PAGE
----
And yet, in an age of insecurity, Americans demand an image of physical infallibility from their Presidents and Presidential candidates, and any moment illness or disability shatters that soothing illusion. It is not unique to politicians: large companies whose CEOs fall ill see their stock prices suffer as a result. Nor is it limited to Americans: virile, shirtless images of Vladimir Putin are intended to serve the same purpose. The more uncertain the public, the more they seek strength from executives and punish leaders whose organic, fallible bodies fail to reach these unrealistic demands. Brutal campaign schedules that break down the immune systems of our politicians (and their staffers!) are seen as a stress test, the electoral equivalent of Navy SEALs’ Hell Week, but voters’ desire for the psychological comfort of a perfect leader who never fails them in any way—including physically—does not mean that it is a valid or worthwhile test of a potential President.

Meanwhile, disabled people are all too aware of the ableism undergirding this desire for supposed flawlessness. When illness and disability are claimed as disqualifications for Clinton, it reflects the societal notion that disabled people are not equipped to handle tough jobs, and that we would crack under the pressure, despite all historical evidence to the contrary. It is the same ableist assumption that contributes to the unemployment rate that is more than double for disabled people in the workforce than our nondisabled counterparts: political office is just one more job that disabled people allegedly can’t handle. We are presumed incompetent, disability framed only as a liability, and treated to constant uninformed presumptions about the impact of our bodies and health on our ability to do our jobs.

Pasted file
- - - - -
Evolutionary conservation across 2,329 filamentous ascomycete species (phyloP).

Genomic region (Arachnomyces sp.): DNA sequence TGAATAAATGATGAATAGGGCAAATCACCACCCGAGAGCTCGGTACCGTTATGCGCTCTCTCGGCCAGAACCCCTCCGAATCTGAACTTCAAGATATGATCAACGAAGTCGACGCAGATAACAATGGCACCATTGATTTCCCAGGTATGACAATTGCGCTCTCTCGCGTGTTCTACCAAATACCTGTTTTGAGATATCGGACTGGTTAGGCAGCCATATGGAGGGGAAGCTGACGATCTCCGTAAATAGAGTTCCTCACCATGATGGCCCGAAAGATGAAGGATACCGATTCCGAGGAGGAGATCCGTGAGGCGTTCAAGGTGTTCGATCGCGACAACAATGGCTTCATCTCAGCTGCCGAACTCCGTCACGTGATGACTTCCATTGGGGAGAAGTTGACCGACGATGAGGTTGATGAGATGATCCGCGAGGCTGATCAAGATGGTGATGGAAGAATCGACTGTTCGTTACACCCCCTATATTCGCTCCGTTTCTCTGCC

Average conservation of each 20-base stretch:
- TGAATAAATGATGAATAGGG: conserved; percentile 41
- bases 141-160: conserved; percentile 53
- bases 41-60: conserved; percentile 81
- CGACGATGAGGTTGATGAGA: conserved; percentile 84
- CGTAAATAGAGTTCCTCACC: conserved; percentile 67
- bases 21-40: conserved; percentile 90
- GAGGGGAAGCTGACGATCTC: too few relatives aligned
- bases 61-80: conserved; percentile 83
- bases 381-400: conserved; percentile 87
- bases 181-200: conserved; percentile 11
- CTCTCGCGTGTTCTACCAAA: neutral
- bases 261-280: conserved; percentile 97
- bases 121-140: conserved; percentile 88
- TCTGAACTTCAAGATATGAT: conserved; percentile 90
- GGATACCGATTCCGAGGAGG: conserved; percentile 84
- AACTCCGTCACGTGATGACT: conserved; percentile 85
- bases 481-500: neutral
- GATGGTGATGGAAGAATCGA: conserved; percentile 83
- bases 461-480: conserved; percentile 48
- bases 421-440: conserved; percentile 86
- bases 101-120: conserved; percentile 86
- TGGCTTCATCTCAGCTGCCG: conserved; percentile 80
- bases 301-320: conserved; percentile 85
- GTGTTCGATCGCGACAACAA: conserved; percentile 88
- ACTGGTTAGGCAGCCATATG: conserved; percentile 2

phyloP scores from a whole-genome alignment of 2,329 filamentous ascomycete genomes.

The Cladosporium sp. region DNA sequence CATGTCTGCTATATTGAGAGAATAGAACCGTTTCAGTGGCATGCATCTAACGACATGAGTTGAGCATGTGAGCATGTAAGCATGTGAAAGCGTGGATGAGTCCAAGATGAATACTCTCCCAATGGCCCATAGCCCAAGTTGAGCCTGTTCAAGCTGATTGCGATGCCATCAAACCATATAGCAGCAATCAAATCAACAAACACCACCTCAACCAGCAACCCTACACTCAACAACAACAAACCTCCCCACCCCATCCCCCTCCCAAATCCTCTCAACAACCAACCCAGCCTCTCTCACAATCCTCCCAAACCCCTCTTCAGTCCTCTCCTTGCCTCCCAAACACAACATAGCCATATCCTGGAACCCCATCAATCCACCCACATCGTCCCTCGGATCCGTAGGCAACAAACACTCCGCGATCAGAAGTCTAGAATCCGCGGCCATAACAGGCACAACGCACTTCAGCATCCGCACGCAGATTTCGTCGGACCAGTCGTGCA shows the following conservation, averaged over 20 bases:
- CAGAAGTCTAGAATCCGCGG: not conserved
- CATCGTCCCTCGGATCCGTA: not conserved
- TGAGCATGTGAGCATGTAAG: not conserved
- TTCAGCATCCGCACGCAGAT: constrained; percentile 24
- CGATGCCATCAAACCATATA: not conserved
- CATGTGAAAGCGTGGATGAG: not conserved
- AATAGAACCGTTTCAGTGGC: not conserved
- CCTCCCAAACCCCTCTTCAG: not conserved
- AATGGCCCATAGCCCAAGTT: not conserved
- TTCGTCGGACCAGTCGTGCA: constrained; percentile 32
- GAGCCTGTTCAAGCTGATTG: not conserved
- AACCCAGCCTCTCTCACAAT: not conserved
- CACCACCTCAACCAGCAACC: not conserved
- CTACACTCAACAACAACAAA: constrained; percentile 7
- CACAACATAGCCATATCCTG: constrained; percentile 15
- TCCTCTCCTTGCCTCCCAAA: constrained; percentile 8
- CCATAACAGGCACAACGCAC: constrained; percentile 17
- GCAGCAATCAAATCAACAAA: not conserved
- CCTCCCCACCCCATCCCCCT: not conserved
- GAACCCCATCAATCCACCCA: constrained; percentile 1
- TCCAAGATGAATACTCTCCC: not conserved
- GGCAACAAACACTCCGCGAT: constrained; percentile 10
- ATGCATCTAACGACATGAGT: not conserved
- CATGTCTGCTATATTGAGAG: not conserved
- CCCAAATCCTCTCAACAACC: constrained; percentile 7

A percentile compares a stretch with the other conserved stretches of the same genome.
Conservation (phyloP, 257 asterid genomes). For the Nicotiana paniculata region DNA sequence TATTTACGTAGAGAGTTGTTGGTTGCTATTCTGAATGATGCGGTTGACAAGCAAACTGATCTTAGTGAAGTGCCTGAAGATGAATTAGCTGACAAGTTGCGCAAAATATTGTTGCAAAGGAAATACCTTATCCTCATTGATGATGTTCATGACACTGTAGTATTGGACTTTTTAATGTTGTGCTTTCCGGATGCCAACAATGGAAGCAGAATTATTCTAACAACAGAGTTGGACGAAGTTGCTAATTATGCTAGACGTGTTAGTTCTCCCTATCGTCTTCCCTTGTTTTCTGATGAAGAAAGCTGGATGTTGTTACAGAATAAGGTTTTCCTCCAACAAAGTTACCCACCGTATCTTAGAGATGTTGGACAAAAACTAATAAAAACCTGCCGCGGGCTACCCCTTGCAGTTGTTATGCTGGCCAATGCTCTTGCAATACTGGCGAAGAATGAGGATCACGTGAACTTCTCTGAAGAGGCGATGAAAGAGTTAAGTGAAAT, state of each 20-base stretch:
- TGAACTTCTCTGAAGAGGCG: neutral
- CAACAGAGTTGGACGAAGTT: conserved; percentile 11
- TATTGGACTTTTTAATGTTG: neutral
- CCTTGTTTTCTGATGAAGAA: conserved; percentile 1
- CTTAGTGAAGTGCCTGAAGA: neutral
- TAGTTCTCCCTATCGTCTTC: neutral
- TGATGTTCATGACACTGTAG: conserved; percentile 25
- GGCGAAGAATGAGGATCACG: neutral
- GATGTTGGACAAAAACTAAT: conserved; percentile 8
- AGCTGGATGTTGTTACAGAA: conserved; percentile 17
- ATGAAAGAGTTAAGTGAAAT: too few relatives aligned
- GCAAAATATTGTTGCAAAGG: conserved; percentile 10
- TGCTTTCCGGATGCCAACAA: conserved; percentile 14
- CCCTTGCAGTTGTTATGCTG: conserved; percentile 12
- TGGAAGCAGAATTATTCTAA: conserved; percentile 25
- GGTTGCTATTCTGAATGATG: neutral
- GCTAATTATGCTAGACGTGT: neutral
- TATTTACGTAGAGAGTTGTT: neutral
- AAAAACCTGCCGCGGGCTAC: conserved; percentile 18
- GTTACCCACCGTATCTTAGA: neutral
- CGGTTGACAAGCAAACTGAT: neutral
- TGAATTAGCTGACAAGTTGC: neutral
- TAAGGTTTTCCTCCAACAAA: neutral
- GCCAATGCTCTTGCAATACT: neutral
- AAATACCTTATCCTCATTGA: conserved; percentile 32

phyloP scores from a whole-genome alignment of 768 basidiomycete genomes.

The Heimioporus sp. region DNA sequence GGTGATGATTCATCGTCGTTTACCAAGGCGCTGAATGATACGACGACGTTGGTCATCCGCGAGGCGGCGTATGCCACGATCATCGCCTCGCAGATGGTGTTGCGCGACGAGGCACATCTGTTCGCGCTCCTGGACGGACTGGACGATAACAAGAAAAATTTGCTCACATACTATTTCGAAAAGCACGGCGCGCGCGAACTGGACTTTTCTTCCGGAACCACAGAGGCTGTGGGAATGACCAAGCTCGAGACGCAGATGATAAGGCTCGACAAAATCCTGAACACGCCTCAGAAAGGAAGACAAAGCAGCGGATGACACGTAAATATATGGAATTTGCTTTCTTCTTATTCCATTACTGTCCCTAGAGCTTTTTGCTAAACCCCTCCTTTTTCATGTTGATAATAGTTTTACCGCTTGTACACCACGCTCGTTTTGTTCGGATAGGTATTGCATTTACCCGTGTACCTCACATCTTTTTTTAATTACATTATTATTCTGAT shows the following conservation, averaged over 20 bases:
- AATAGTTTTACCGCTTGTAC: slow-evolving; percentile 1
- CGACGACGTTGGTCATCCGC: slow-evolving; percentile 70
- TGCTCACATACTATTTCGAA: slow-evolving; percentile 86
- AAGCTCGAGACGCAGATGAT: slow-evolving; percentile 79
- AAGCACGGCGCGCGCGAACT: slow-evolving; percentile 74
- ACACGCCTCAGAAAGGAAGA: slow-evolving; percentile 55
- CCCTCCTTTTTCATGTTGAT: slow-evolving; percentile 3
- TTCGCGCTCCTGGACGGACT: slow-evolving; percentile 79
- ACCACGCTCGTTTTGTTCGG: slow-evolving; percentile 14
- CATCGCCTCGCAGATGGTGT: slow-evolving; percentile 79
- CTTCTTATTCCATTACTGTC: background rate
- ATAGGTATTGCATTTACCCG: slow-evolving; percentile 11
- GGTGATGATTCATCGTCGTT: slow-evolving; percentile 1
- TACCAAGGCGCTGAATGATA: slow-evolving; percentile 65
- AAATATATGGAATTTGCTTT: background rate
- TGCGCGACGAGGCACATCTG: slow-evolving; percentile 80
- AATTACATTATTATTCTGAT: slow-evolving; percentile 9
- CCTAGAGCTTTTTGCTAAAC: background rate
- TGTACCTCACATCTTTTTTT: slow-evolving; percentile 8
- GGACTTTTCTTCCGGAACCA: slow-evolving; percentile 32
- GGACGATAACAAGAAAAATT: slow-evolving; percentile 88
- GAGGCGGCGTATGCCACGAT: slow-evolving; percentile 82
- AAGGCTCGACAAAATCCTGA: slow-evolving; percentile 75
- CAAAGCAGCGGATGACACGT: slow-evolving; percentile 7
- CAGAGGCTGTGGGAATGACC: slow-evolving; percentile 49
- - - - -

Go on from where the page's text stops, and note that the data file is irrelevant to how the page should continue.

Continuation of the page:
Clinton’s health has the subject of mass scrutiny and accusations of a lack of transparency for not updating the press on the minutia of her health while her counterpart’s campaign cannot even maintain a consistent position on the importance of releasing medical records. Like so much of this bizarre campaign and its coverage, it is a gross double-standard.

Clinton is not disabled. She is not chronically ill. Despite the perception one might get from the coverage and conspiracy theories, she is not even in particularly poor health. But as we interrogate troubling discourse that has brought us to this point, we should ask: so what if she were?

Photo: Ralph Alswang for the Center for American Progress/Creative Commons


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Sam de Leve

Sam de Leve is an athlete, dancer, and policy wonkthusiast. They focus on disability policy, arts and culture, with an emphasis on how systemic and intersectional concerns impact access to societal participation. They live in Los Angeles with their family and two dogs. They in Los Angeles, CA with their family and two dogs. Sam can usually be found experimenting with new and terrifying ways to make wheels go zoom, and with their nerdy friends lifting heavy stuff so they can do half the things their D&D character can do. They can be found on Twitter @chaikovsky, and on Medium.